When Father Michael P. Scott, the diocese’s first director of prison ministry, died in February 2012, Father Winters says he approached Bishop Paul G. Bootkoski about taking over the responsibility.
Father Winters believes the Catholic Church should have a strong presence in helping inmates.
“People in prison feel hopeless,” said Father Winters. “It’s the kind of ministry that Jesus Christ would have gotten deeply involved in.”
Though not affiliated with the Metuchen ministry, the Sims’ work in AVP carries the same passion of helping those less fortunate.
Says Deacon Sims: “This is really the core, the belief in ‘Transforming Power,’ that there is God in everyone. And that by opening yourself to his power, there is always a possibility of change.”
AVP is seeking more facilitators. For information, contact Novek at avpnewjersey@gmail.com, or call 732-988-0998 or Deacon Sims at (908) 725-0552, ext. 805.
To reach the diocese’s Prison Ministry, call (732) 562-2457 or e-mail religious.personnel@diometuchen.org.
# # #

By Anthony Salamone
Correspondent, The Catholic Spirit

Debora Sims has nurtured a passion for prison ministry.

Years ago, her doctor would visit the Edna Mahan Correctional Facility for Women, Union Township, to voluntarily tend to the medical needs of the female inmates. She also had a friend whose son and a daughter were in prisons; the female was in Edna Mahan with not as many resources or opportunities afforded male prisoners.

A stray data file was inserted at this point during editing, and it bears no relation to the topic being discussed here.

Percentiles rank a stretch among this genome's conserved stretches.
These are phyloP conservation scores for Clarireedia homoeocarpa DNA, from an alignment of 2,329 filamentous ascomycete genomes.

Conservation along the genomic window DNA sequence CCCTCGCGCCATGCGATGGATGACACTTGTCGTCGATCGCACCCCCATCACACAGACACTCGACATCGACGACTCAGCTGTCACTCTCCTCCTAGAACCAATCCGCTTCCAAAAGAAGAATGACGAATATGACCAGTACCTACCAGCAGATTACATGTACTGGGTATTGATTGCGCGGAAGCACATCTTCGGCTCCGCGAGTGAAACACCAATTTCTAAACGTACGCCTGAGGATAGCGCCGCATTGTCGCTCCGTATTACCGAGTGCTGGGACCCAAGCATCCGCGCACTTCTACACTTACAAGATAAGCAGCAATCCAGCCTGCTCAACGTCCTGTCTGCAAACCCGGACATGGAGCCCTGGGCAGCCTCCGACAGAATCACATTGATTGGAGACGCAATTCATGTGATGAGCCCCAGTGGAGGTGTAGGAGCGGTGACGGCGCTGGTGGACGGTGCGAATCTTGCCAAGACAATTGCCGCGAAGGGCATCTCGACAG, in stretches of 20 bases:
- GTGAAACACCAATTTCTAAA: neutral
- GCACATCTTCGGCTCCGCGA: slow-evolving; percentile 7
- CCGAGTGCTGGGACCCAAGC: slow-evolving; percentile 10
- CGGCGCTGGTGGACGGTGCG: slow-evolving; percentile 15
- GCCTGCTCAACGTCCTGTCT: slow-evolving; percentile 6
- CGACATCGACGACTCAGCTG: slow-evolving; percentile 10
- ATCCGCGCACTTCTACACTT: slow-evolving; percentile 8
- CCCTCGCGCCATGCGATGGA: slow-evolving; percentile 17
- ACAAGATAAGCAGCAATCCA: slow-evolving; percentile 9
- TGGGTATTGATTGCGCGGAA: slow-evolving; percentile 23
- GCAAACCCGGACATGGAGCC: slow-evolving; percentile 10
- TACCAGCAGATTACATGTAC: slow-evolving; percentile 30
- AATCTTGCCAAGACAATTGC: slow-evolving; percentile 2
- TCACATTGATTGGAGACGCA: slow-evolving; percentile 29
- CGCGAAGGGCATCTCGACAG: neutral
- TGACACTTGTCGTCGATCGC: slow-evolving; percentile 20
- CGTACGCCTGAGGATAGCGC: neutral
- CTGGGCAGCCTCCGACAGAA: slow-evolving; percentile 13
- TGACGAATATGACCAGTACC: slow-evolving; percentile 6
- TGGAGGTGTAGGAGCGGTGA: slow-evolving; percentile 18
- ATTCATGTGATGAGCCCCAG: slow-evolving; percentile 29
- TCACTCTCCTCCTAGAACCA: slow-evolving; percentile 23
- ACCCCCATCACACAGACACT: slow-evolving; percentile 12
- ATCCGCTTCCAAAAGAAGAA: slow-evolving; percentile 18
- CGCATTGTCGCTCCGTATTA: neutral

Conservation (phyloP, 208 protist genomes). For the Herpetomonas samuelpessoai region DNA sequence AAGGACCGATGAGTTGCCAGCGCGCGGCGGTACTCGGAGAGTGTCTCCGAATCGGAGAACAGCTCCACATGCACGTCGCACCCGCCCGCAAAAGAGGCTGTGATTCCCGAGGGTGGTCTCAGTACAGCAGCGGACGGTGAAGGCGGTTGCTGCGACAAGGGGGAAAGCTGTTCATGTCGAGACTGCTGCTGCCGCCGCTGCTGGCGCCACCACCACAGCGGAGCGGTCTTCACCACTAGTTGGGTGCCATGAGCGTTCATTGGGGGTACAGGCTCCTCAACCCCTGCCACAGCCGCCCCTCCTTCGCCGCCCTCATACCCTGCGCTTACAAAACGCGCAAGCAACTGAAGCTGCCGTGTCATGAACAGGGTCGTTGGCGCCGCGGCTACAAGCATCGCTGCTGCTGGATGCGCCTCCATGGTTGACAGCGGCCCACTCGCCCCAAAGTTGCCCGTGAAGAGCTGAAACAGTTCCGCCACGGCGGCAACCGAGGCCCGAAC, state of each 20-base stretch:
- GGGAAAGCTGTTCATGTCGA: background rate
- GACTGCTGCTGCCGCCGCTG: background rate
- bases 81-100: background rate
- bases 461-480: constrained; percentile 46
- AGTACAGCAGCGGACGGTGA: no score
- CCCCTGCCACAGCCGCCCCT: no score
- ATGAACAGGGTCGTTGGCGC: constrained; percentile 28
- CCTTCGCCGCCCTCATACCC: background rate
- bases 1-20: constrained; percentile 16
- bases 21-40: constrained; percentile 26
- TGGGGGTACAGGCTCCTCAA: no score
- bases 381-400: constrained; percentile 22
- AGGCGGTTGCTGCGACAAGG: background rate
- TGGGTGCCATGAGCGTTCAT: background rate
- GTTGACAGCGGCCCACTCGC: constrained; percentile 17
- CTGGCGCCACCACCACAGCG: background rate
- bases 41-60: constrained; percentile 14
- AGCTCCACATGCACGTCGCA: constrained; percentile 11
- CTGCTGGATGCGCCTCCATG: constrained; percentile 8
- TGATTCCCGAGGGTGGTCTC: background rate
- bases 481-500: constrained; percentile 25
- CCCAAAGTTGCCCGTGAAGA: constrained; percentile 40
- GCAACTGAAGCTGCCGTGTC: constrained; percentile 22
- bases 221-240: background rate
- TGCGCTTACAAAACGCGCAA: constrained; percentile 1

“That was my beginning of my sense for the calling,” Sims recalled in a recent interview. “But you just don’t go knock on the door of a prison. ‘Hey, I’m a white, suburban housewife, what can I do to help?’”

More recently, Sims, a member of St. Bernard of Clairvaux Parish, Bridgewater, has become involved in an international program that teaches inmates about alternatives to violence. In fact, that’s the program’s name: Alternatives to Violence Project (AVP).

Several years ago, she started with AVP, and she also drew in her husband, Deacon Gerard C. Sims Jr. into the program. They are trained facilitators who work with inmates to seek ways of “Transforming Power” away from hostility.